Category Archives: RPJ Histories

My Research and Writing Business

My thesis about Rural Women Creating Community now available for download

A Case Study: The Role of Women in Creating Community on the Rural Frontier: 1880-1920 During the Dakota Boom years of 1878 to 1887, Dakota Territory welcomed droves of new families, adding close to 400,000 people in the 1880s. Creating … Continue reading

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South Dakota Suffragist — Mary (Mamie) Shields Pyle, 1866-1949

Exercising excellent organizational, political, and people management skills, suffrage leader Mamie Shields Pyle led the successful effort to deliver full suffrage to South Dakota’s female citizens. As president of the South Dakota Universal Franchise League (SDUFL) from 1911 to 1918, … Continue reading

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Equality at the Ballot Box Authors

I was privileged to meet several authors of the book “Equality at the Ballot Box” when we each presented a talk on the chapter we wrote for the book. We met first in October in Las Vegas and then in … Continue reading

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Speaking in South Dakota

I was on the road last week presenting my talk on Woman Suffrage to two audiences in South Dakota. On Tuesday, I spoke in Yankton at the recently renovated Mead Building, home of the Mead Cultural Education Center. I was … Continue reading

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South Dakota’s Many Campaigns

Woman suffrage emerged as a political issue early in the history of Dakota Territory and later, South Dakota. After fifty years of struggle, the suffrage proponents finally persuaded the male voters to accept women as equals at the ballot box. … Continue reading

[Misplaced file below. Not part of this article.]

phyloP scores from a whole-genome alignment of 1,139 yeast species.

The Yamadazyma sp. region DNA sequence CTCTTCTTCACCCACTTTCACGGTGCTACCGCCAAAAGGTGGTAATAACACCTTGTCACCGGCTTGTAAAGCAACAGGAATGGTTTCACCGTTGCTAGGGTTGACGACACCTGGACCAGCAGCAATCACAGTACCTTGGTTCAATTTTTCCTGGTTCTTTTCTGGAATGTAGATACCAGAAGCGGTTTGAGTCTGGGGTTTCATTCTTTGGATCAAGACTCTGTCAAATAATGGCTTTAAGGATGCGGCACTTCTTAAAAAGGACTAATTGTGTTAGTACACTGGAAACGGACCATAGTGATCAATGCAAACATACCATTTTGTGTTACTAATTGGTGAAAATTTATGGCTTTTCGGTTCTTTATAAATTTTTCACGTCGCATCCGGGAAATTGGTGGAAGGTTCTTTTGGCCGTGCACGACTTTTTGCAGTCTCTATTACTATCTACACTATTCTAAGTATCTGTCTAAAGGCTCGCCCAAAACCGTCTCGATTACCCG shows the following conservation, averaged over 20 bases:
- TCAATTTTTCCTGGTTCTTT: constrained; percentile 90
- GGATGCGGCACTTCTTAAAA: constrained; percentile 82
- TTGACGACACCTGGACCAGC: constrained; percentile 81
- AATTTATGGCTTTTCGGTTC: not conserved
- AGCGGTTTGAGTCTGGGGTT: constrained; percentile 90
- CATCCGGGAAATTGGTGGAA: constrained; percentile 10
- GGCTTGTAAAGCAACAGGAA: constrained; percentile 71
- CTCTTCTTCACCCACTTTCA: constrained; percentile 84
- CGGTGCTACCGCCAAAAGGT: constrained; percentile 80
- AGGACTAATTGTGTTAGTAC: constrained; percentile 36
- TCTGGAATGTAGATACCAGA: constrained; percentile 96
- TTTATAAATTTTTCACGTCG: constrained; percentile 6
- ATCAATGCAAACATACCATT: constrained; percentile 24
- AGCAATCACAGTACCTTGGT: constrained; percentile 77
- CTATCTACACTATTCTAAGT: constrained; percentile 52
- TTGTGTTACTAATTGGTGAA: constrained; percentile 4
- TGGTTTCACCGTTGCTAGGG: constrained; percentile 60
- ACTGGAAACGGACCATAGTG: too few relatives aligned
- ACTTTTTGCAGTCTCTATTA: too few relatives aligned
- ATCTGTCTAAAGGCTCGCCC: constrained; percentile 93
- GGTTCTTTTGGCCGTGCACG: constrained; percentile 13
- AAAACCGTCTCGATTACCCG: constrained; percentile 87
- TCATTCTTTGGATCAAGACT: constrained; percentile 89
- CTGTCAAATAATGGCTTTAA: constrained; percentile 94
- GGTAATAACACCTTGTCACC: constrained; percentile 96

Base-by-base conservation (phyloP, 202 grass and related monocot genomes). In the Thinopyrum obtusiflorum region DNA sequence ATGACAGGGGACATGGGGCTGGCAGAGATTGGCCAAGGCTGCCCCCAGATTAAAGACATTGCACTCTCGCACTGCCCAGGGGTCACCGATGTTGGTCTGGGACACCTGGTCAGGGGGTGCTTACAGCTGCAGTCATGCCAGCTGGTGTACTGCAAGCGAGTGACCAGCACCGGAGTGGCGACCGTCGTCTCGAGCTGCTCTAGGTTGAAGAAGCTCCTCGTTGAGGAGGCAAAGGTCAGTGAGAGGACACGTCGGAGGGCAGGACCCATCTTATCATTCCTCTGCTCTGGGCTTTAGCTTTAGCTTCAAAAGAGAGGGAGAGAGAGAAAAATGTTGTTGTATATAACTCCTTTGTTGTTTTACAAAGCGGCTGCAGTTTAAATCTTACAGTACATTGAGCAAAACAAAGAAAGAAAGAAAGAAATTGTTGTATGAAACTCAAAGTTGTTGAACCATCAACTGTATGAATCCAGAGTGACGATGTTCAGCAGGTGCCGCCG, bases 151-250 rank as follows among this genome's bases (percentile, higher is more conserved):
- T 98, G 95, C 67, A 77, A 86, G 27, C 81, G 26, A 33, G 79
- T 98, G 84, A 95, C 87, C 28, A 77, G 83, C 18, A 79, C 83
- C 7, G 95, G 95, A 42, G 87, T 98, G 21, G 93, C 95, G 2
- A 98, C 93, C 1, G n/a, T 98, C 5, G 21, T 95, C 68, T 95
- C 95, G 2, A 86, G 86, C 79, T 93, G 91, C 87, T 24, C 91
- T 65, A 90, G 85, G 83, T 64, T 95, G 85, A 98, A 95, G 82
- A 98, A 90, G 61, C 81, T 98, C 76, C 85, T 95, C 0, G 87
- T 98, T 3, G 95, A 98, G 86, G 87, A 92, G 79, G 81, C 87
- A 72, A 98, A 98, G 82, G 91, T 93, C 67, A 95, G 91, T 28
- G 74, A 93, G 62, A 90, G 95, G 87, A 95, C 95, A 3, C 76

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Blogging about Woman Suffrage state campaigns

The Nineteenth Amendment to the United States Constitution opened voting rights to all citizens, regardless of sex. The amendment became law in 1920. Before that event, fifteen states and Alaska Territory had already enfranchised their female citizens. In my blog, … Continue reading

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The Wisconsin Campaign for Woman Suffrage

“Ceaseless, Unremitting Toil:” The Wisconsin Campaign for Woman Suffrage By Ruth Page Jones The Nineteenth Amendment to the United States Constitution Adopted on August 18, 1920, after ratification by thirty-six states: “The right of citizens of the United States to … Continue reading

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Why South Dakota and Wisconsin?

Most of my history writing covers topics in either South Dakota or Wisconsin. Why is that? Well, I lived in South Dakota the first twenty-four years of my life, most of that time in my hometown of Plankinton. After high … Continue reading

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Nine feet high, Not!

Here’s a lesson in carefully reading your source: In the previous post I paraphrased the 1892 newspaper article and wrote that the pedestal was nine feet high. After a more careful reading of the original source, I discovered my mistake. … Continue reading

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True date of Plankinton Statue in Plankinton Arcade is 1892

Two stories published in the 1892 Milwaukee Journal reference the installation of the John Plankinton Statue in the Plankinton Hotel lobby rotunda. The statue was placed on a pedestal, nine feet high, (correction: statue and pedestal together are nine feet … Continue reading

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